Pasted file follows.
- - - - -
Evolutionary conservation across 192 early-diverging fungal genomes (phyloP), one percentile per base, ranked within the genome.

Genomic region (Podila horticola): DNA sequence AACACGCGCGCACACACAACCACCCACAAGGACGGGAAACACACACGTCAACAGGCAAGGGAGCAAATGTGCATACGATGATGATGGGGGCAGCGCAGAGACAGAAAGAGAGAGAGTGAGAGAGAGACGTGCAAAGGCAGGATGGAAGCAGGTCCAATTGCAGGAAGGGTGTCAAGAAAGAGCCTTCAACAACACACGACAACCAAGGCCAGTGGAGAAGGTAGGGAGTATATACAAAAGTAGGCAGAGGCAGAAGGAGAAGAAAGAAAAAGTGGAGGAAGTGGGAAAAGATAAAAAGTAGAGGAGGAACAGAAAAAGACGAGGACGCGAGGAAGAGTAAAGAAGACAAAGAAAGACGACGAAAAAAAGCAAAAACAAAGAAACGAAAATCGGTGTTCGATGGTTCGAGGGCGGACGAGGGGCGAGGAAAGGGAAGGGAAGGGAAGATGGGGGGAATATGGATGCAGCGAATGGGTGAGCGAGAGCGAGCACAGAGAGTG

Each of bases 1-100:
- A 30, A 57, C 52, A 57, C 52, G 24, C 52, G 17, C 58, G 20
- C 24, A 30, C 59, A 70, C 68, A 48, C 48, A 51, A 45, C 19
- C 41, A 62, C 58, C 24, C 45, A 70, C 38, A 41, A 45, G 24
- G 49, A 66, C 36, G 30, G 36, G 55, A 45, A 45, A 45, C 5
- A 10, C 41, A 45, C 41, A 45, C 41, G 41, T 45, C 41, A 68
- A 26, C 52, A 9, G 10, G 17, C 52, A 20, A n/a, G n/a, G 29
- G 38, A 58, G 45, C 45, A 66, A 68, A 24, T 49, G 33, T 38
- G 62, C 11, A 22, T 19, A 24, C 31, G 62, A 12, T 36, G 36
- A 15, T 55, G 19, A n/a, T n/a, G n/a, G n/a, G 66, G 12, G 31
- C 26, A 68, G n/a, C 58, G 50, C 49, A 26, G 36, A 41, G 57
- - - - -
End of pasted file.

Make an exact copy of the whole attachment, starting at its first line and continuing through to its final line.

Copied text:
Evolutionary conservation across 192 early-diverging fungal genomes (phyloP), one percentile per base, ranked within the genome.

Genomic region (Podila horticola): DNA sequence AACACGCGCGCACACACAACCACCCACAAGGACGGGAAACACACACGTCAACAGGCAAGGGAGCAAATGTGCATACGATGATGATGGGGGCAGCGCAGAGACAGAAAGAGAGAGAGTGAGAGAGAGACGTGCAAAGGCAGGATGGAAGCAGGTCCAATTGCAGGAAGGGTGTCAAGAAAGAGCCTTCAACAACACACGACAACCAAGGCCAGTGGAGAAGGTAGGGAGTATATACAAAAGTAGGCAGAGGCAGAAGGAGAAGAAAGAAAAAGTGGAGGAAGTGGGAAAAGATAAAAAGTAGAGGAGGAACAGAAAAAGACGAGGACGCGAGGAAGAGTAAAGAAGACAAAGAAAGACGACGAAAAAAAGCAAAAACAAAGAAACGAAAATCGGTGTTCGATGGTTCGAGGGCGGACGAGGGGCGAGGAAAGGGAAGGGAAGGGAAGATGGGGGGAATATGGATGCAGCGAATGGGTGAGCGAGAGCGAGCACAGAGAGTG

Each of bases 1-100:
- A 30, A 57, C 52, A 57, C 52, G 24, C 52, G 17, C 58, G 20
- C 24, A 30, C 59, A 70, C 68, A 48, C 48, A 51, A 45, C 19
- C 41, A 62, C 58, C 24, C 45, A 70, C 38, A 41, A 45, G 24
- G 49, A 66, C 36, G 30, G 36, G 55, A 45, A 45, A 45, C 5
- A 10, C 41, A 45, C 41, A 45, C 41, G 41, T 45, C 41, A 68
- A 26, C 52, A 9, G 10, G 17, C 52, A 20, A n/a, G n/a, G 29
- G 38, A 58, G 45, C 45, A 66, A 68, A 24, T 49, G 33, T 38
- G 62, C 11, A 22, T 19, A 24, C 31, G 62, A 12, T 36, G 36
- A 15, T 55, G 19, A n/a, T n/a, G n/a, G n/a, G 66, G 12, G 31
- C 26, A 68, G n/a, C 58, G 50, C 49, A 26, G 36, A 41, G 57